Mark Weatherford, chief information security officer, California Mark Weatherford, chief information security officer, California Photo courtesy of Mark Weatherford

I don't typically delve into technical issues in this column, but this month I'm going to take a shallow dive because there's an important issue that I think government CIOs, especially state CIOs, need to begin planning for: Domain Name System Security Extensions (DNSSEC). Most CIOs are somewhat familiar with the original Domain Name System (DNS), but the DNSSEC creates some complications, so in less than 700 words I'm going to explain why you should care about it.

Let's start with the DNS. According to Wikipedia, the DNS is a "hierarchical naming system for computers, services or any resource connected to the Internet or a private network." In simpler terms, the DNS is the translator between a very scary looking IP address like 134.186.200.20 and the fully qualified domain name of www.ca.gov. The Internet doesn't work without the DNS. Unfortunately when the DNS was developed in 1983, security controls weren't built in and over the years, serious security flaws have been discovered resulting in numerous changes. Most recently, researcher Dan Kaminsky discovered a major flaw in the DNS that allowed cache-poisoning attacks, which essentially deceives a DNS server into believing it has received legitimate data when it may actually be fraudulent.

One of the biggest changes to the DNS is DNSSEC, which adds security controls to the original protocol. Specifically the DNSSEC provides additional extensions to the original DNS protocol that allows for origin authentication of the DNS data, data integrity and authenticated denial of existence. In simple terms, the DNSSEC thwarts spoofing attacks by allowing websites to validate domain names and the associated IP addresses using digital signatures and public-key encryption. This mitigates the threat of bad guys hijacking your Web traffic and redirecting it to fake sites to carry out their dastardly deeds. Citizens and other users of government website services would rightfully consider this unacceptable.

The DNSSEC must be complicated right? To a certain degree it is, but it's also becoming easier because as more public- and private-sector organizations implement the DNSSEC, the tools, services and procedures become more routine and understood. The U.S. Office of Management and Budget issued a directive in 2008 that the federal government would deploy the DNSSEC to the top-level .gov domain by January 2009 and that all subdomains under .gov -- such as the U.S. Department of Agriculture at www.usda.gov -- would be signed by December 2009.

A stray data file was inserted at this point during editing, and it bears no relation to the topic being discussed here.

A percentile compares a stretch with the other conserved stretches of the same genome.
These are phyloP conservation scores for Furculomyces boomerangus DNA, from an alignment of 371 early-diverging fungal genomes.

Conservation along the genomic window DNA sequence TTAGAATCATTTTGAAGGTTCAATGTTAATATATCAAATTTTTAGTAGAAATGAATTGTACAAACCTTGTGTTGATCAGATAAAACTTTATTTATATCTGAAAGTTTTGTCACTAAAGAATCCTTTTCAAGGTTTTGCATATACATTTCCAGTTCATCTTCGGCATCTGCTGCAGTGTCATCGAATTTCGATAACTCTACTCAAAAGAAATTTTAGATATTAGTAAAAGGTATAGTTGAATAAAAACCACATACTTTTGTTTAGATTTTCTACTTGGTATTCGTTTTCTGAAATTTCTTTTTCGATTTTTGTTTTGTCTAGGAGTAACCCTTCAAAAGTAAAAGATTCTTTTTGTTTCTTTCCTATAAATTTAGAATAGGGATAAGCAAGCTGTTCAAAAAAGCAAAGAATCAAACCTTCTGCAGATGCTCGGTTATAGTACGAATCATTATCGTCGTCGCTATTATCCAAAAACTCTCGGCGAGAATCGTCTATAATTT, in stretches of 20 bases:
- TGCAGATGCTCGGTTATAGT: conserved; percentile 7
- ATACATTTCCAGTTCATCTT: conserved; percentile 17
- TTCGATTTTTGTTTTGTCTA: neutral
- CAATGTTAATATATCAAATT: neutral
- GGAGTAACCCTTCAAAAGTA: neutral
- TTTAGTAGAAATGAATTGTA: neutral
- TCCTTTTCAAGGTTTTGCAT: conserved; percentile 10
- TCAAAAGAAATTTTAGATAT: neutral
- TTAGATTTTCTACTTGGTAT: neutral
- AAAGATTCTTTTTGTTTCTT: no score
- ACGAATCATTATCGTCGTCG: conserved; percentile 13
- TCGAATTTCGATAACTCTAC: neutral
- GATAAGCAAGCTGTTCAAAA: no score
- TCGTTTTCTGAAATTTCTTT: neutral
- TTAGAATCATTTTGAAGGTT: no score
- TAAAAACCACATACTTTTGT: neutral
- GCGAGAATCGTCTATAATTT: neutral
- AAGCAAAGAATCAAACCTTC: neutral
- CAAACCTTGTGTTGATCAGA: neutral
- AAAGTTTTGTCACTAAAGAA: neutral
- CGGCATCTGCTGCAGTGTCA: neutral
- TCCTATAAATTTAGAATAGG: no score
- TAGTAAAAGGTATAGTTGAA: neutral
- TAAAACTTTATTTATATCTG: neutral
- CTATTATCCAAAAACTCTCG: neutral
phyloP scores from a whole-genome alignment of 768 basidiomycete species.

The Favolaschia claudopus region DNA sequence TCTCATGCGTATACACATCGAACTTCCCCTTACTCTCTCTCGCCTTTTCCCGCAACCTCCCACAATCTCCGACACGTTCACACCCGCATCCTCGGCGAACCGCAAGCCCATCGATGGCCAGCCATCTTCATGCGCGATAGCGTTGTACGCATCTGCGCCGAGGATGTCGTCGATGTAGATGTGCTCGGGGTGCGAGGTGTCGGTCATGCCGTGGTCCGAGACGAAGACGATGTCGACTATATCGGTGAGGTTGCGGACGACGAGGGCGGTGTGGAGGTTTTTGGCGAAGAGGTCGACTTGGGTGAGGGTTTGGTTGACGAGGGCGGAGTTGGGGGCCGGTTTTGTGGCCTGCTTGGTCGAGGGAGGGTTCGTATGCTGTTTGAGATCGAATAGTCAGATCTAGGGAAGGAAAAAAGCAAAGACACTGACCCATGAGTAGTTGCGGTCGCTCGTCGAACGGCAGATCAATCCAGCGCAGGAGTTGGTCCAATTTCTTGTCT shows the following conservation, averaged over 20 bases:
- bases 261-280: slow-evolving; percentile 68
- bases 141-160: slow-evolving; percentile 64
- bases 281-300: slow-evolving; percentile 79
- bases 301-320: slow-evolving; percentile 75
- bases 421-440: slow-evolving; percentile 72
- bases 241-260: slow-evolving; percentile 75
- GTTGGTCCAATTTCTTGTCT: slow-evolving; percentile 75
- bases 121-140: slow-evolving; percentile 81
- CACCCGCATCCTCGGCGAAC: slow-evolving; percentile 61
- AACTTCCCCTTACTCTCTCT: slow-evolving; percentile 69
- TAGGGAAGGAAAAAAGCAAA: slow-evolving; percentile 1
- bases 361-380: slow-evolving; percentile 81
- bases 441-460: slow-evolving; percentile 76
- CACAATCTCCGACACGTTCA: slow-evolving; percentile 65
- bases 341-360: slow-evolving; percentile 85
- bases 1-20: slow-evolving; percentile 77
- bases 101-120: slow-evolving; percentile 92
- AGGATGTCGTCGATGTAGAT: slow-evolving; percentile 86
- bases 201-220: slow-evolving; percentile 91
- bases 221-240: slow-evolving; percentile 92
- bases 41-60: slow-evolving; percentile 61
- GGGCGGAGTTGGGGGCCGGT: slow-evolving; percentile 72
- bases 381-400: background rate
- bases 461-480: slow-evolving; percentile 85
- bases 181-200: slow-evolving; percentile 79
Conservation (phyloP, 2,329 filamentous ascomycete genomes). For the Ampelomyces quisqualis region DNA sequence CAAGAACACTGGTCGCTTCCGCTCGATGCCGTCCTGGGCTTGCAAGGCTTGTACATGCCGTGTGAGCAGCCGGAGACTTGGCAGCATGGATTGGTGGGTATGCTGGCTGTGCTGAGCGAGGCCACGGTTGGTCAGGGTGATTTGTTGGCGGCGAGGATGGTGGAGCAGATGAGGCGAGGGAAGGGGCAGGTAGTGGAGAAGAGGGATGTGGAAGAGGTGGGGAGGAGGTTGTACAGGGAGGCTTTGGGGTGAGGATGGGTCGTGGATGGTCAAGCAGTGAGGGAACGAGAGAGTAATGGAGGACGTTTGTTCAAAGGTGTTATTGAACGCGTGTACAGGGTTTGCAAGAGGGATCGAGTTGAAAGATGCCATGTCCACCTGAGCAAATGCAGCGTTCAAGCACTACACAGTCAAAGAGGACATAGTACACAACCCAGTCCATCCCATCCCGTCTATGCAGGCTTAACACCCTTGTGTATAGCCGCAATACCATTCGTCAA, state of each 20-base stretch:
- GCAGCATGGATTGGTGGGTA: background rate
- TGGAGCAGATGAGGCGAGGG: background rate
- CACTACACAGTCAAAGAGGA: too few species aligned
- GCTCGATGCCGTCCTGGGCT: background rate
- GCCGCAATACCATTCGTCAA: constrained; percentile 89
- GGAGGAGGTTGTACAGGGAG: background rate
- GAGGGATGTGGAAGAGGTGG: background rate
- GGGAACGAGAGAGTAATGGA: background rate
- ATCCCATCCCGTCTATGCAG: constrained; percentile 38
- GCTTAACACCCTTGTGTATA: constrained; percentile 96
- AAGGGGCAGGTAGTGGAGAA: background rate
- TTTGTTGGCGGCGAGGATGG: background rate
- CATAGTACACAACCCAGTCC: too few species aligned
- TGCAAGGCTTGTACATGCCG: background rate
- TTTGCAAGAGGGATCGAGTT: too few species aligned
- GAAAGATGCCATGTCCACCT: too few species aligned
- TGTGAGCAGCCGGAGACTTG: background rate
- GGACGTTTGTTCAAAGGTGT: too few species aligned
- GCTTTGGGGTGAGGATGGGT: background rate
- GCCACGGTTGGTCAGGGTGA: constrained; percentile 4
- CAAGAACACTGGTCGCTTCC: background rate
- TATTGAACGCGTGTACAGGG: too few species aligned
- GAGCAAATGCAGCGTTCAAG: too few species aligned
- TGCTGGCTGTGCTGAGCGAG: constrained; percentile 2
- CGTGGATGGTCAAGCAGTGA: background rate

"DNSSEC changes things," Kaminsky said. "It fuses the canonical, delegated, foundational technology of DNS with a strong cryptographic base. Scalable security? It's coming to those who can host secure DNS records."

The transition to the DNSSEC won't be completely painless and without cost, but it will be worth it in the security and efficiencies it brings. While most of the expense in the DNSSEC deployment is establishing procedures and software for key management, it also will require an investment in training so a proactive DNSSEC migration campaign is a good idea. The key management issue with the DNSSEC is solved, but it will require a new skill level for the DNS administrators.

CIOs should begin by determining the location of their DNS servers and what's on them. This will not be as easy as it sounds and certainly not a trivial undertaking. If you think I'm overdramatizing, just call your enterprise DNS administrator and ask him or her where all the DNS servers in your enterprise are located, who manages them and what other applications or services are running on the servers. My bet is you'll get some foot shuffling, stuttering and "I'm not sure" answers. That's because it's a complicated question and they don't necessarily own or manage all the DNS servers in your environment.

Patrick McGuire, California's deputy chief information security officer, said it best: "DNSSEC provides citizens an assurance their transaction is with an authenticated website. Whether they are filing taxes or paying a vehicle registration, citizens need to know the confidential and sensitive data they enter into a Web form is actually hosted on a government-controlled system. DNSSEC gives that assurance."

For those of us in the public sector, the DNSSEC is a game changer that we can't afford to miss.

 

Mark Weatherford  |  Contributing Writer

Mark Weatherford is the former chief information security officer of California. Weatherford now serves as vice president and chief security officer for the North American Electric Reliability Corp., an  organization whose mission is to ensure the reliability of the bulk power system of North America.